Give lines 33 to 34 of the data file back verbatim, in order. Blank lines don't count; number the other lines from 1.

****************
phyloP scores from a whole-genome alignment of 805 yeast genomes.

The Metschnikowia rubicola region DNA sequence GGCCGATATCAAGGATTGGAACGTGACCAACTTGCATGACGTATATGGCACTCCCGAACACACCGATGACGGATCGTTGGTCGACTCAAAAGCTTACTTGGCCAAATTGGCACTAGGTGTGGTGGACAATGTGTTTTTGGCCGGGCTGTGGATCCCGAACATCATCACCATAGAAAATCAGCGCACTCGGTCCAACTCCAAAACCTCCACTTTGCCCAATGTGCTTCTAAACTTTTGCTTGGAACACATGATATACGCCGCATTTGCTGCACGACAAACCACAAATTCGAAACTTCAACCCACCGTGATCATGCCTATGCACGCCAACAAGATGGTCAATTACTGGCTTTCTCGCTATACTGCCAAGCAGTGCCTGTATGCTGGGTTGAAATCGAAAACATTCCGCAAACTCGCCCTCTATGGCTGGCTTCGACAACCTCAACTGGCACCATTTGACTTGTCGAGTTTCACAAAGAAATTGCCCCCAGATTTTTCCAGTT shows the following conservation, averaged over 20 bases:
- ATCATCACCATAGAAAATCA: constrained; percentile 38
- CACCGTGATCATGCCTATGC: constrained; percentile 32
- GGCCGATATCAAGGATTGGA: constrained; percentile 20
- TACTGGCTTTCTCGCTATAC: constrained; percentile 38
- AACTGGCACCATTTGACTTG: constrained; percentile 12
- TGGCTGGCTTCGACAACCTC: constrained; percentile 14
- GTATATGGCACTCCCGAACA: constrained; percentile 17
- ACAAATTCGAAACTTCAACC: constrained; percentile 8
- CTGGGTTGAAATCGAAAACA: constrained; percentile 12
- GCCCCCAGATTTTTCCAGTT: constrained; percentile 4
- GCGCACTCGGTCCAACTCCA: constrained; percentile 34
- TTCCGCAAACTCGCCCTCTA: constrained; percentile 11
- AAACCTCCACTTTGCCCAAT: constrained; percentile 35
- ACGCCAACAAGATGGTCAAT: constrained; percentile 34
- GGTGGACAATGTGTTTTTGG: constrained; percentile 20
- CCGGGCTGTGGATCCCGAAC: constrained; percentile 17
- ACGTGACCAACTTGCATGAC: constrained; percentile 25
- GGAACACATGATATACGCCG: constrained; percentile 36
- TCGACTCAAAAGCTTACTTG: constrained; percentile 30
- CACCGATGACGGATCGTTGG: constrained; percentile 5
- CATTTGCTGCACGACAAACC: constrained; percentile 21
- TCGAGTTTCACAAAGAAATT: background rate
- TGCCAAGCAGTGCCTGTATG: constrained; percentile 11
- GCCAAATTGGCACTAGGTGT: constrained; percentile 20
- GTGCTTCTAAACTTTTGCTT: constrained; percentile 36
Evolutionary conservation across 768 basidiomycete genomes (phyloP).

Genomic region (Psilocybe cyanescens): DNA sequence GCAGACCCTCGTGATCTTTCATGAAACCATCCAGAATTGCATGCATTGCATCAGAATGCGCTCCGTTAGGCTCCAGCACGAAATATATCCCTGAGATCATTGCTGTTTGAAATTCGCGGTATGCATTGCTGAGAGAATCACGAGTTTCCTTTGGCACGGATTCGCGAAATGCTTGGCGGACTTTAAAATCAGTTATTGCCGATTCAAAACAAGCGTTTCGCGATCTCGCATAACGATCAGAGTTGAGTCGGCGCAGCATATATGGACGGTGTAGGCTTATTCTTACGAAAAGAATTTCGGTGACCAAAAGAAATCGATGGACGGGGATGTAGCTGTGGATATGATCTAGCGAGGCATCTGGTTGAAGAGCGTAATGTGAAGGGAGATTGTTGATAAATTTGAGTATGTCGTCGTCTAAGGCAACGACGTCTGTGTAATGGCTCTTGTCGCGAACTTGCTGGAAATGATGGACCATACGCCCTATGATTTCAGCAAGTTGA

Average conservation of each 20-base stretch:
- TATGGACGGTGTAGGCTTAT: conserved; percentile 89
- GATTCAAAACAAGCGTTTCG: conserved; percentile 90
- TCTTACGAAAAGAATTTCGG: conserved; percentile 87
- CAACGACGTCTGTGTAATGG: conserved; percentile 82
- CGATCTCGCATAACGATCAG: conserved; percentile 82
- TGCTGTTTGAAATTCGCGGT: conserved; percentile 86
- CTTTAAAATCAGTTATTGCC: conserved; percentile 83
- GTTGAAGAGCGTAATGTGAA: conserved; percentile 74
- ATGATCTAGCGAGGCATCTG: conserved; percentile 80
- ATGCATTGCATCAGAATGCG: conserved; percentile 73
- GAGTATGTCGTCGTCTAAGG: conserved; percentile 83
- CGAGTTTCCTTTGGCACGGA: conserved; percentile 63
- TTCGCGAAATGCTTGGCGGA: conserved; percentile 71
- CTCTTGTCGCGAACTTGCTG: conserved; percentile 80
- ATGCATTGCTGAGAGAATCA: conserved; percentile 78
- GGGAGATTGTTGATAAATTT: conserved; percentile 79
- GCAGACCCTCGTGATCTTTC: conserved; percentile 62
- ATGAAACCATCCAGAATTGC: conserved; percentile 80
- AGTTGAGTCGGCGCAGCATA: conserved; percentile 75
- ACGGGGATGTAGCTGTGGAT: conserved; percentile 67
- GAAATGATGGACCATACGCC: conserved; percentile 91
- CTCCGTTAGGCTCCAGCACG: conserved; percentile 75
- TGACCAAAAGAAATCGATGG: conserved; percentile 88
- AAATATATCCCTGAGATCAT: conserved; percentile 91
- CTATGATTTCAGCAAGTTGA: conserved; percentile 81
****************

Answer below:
- TCTTACGAAAAGAATTTCGG: conserved; percentile 87
- CAACGACGTCTGTGTAATGG: conserved; percentile 82